Unfortunately Evernote doesn’t have native markdown support, but you can of course just write in plain text and copy/paste in to your blog. There is at least one Chrome App I’ve found called Marxico that allows you to write in markdown and uses Evernote as a storage engine much like Byword uses Dropbox.

Marxico is a beautiful app, but I’m not a plaintext/markdown purist. Sure I like it, but lack of Markdown support doesn’t break any service for me. If it’s included, it’s simply another point of enhancement for the software or service.

Now there were still a few things that I missed from Byword and didn’t get in my Evernote workflow.

  • a pretty writing environment
  • publishing directly to my blog from the interface

Yes, Evernote is awesome, but let’s be honest, the text entry interface on Mac isn’t pretty. It’s sparse and utilitarian but not in that good way that leaves you in awe of the design.

In that way that says their focusing on other aspects of the application instead.

Enter Blogo

Blogo Web site
Blogo is a great writing application, but it’s more than just a pretty way to write for your site.

It uses Evernote as a back-end sync/storage for it’s files.

It publishes directly to your WordPress site (hosted or self-hosted) from within the application.

Where once having Dropbox sync was a need for any new application Evernote has taken the lead.

Evernote doesn’t beach-ball my computer or make my fan spin for hours as it tries to sync 2 files that are ‘stuck’ every 2 weeks.

Evernote sync just works without being a battery drain or requiring bi-weekly manual user intervention.

Syncing to Evernote also gets me full editing of text on my iOS devices.

Does Blogo have some issues?

Of course it does, just like most software has edges to stay away from. Before you publish make sure you go through and do a final edit for random lines that have been added to the document.

Skip that final point and you’re going to get a bunch of HTML you don’t want in your site, so you’ll have to clean it up.

Otherwise, Blogo is awesome and I can scan the post in Evernote to see what highlighted ‘related’ notes may be useful in the post I’m writing.

Since I had already moved all my notes in to Evernote it was trivial to move them again in to the special Blogo notebook and add a space to them so that Evernote recognized them as ‘new notes’ and pushed them through to Blogo.

Evernote all the things

So that leaves me using Evernote for…pretty much everything now.

More than just using it, happily using it, because it’s the choice that integrates into my life with the least amount of effort.

Like I mentioned at the top I’m giving away one 3 month free subscription to Evernote Premium for someone to try. To get a chance winning, leave a comment and tell me why you want to dive deeper into Evernote.

I’ll choose one person at random. The contest ends on Monday November 17th 2014.

133/365 - Rough times ahead

How do you respond to emails?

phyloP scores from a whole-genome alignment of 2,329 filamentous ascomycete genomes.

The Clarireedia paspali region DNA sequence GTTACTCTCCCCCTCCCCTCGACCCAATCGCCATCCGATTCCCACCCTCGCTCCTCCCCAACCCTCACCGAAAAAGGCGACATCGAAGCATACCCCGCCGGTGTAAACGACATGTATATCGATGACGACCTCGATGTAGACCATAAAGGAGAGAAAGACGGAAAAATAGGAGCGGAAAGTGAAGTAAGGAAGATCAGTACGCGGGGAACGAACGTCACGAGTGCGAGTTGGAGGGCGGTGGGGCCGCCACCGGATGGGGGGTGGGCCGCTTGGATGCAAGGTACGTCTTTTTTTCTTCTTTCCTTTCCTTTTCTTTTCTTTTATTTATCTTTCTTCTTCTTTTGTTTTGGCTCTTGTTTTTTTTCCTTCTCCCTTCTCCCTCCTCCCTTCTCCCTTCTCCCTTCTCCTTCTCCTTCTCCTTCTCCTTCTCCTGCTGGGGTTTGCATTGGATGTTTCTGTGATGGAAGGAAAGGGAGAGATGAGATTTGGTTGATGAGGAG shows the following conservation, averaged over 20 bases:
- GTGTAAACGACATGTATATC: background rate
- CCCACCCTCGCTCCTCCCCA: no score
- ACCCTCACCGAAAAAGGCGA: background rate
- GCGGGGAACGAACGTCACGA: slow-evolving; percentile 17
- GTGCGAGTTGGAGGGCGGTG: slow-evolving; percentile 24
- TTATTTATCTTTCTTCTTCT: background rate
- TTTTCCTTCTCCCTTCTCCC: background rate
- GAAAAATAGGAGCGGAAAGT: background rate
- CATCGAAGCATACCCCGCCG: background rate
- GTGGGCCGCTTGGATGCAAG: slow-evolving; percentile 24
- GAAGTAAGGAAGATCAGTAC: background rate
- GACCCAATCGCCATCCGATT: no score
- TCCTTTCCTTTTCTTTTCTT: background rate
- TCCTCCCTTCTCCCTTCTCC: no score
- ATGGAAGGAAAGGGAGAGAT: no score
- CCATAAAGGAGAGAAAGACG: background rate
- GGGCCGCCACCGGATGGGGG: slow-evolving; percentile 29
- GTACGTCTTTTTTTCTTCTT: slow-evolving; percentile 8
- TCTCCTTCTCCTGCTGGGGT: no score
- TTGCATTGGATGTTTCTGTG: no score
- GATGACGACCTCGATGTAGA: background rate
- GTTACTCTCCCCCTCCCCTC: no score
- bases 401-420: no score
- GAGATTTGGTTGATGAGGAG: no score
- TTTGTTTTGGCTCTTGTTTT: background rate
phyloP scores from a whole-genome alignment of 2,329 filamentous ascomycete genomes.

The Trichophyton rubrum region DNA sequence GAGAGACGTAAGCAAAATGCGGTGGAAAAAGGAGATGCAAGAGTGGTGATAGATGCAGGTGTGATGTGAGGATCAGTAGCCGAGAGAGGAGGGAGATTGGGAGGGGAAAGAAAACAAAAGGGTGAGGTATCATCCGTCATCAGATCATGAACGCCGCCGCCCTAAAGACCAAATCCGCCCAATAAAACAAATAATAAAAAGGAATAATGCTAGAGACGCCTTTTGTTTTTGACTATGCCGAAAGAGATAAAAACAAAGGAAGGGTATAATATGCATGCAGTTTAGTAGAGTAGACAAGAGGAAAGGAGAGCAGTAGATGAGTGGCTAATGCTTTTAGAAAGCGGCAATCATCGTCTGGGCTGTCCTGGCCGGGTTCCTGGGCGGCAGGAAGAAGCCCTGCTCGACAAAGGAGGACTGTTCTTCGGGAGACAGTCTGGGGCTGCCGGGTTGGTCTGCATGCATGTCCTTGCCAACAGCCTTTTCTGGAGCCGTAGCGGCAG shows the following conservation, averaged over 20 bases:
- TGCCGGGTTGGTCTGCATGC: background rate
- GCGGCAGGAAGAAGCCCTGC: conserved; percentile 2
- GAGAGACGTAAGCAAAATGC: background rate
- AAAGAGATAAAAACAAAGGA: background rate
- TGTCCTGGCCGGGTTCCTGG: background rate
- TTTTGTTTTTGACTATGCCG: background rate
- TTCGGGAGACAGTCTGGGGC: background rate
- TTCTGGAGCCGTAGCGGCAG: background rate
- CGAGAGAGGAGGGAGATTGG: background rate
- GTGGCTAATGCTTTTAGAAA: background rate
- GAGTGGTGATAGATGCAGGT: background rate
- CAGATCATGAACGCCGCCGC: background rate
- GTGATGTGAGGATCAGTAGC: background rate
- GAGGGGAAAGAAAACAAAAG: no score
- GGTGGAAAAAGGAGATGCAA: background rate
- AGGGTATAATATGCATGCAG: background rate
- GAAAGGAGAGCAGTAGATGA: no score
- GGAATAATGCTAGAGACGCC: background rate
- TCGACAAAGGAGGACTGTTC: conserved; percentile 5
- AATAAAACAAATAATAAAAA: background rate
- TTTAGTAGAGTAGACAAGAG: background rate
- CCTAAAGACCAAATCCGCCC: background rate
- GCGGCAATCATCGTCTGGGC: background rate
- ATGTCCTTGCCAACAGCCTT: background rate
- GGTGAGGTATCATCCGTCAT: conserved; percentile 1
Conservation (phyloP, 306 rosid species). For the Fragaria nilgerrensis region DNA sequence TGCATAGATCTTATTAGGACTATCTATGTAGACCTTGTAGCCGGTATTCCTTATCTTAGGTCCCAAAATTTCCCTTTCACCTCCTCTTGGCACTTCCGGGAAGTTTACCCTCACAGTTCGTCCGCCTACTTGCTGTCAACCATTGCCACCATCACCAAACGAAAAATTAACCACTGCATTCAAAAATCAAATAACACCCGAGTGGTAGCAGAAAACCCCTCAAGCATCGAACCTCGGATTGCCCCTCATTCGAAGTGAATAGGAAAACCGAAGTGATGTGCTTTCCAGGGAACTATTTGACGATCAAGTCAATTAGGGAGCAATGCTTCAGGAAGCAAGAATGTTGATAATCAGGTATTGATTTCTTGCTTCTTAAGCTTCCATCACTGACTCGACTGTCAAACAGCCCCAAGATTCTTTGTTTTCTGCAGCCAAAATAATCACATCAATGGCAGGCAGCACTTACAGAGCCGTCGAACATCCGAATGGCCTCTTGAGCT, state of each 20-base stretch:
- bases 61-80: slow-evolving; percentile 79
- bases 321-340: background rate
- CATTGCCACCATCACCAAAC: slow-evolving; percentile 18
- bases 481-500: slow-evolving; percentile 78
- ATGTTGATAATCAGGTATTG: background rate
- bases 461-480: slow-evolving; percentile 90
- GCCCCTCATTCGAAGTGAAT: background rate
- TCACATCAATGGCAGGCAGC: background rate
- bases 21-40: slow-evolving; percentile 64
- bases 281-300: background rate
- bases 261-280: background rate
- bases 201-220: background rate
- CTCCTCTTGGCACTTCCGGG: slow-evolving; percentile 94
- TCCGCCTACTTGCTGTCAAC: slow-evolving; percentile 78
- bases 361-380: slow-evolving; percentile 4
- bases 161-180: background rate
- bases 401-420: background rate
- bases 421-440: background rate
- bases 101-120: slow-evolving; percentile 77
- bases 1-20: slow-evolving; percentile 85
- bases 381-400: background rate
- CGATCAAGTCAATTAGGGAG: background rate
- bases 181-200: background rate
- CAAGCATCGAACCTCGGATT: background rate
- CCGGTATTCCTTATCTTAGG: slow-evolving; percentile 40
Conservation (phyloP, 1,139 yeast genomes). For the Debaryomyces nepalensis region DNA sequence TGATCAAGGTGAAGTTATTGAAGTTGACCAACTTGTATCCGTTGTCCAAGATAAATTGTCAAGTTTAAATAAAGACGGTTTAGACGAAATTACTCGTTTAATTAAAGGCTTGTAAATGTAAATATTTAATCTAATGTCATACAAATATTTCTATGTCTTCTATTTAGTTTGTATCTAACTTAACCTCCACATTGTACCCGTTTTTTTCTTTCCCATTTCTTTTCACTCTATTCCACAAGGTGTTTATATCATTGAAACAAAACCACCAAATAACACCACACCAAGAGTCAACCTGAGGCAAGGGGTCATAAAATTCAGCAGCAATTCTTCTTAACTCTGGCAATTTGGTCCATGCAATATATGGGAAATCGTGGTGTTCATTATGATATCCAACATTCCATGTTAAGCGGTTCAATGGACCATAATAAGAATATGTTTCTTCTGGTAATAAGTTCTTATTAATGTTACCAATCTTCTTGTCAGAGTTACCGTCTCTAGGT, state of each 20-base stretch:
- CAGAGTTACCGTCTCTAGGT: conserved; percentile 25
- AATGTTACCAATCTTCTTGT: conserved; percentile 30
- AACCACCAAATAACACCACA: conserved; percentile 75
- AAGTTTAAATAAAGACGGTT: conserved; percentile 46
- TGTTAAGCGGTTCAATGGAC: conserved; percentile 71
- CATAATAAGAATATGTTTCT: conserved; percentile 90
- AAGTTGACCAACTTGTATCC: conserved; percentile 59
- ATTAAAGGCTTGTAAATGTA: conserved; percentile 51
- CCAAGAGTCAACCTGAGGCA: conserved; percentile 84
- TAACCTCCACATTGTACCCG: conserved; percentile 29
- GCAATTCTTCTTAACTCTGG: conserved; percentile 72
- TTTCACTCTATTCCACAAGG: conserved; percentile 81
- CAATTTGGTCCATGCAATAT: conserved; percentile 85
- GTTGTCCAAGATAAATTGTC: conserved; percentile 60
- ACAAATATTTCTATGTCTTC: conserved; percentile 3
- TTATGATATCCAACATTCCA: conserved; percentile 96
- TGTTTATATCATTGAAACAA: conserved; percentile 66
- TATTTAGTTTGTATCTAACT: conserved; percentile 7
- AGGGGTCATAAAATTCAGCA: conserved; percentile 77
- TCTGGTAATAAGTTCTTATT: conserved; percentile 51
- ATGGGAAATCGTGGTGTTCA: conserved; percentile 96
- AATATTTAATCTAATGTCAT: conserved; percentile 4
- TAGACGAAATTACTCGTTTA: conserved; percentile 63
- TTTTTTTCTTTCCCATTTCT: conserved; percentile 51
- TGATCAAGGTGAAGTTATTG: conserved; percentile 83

Lately I’ve been looking for an editor on my site.

Yes, I’ve had someone proofing my posts, but I really want a bit more than that.

I want grammar and spelling tips, and a second opinion on my content. Maybe some of it is bad or doesn’t make sense.

I want that feedback before you all see it.

My Questions

I’ve got a few names now and I asked all of them the same questions.

  1. What’s your process for submitting content?
  2. Do you provide more than just spelling/grammar checking? An example would be “This is not a great post, but if we added XXXX it could be” or “You should link to this post you wrote before”.
  3. How do you bill?

Now I know how I’d approach a response to the email but do you have a plan?


Way too many people treat writing an email the same way.

They start with some sort of intro, and then try to address any questions in the email, then write some sort of goodbye message.

That’s absolutely the wrong way to do it.

Step 1

The first step is to write an answer to each question asked.

In my email I gave them numbers, but unfortunately clients aren’t likely to be that organized. If they aren’t then you should copy/paste each question in to the body of your email.

Then write the reply to each question.

Step 2

Now you need to attach anything that is required to explain your answers.

It’s super easy to forget so I even right out @todo attach file… after any answer that needs an attachment to go with it.

Step 3

Proof the email and make sure that the main questions for the client have been answered.

Make sure you didn’t spell things wrong.

Read it out loud and make sure that it reads right.

Correct any mistakes.

Step 4

Now you can write your intro and ending to the email because you’re actually finally ready.

You actually addressed the main things that were important to the client first, instead of some mostly toss away intro.

Each interaction

Yeah that seems like a lot of work for an email, and it is.

Each interaction with your client can either be awesome or not. If you want clients to love you then you better make them awesome.

Making sure that you start writing by addressing their concerns is one way to help make your interactions awesome.

None of the first batch of editors I interacted with answered all of my questions. In fact a few didn’t answer any and I didn’t bother going any further with the interaction.

photo credit: kwl cc

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Curtis McHale

Helping you answer the hard questions about your business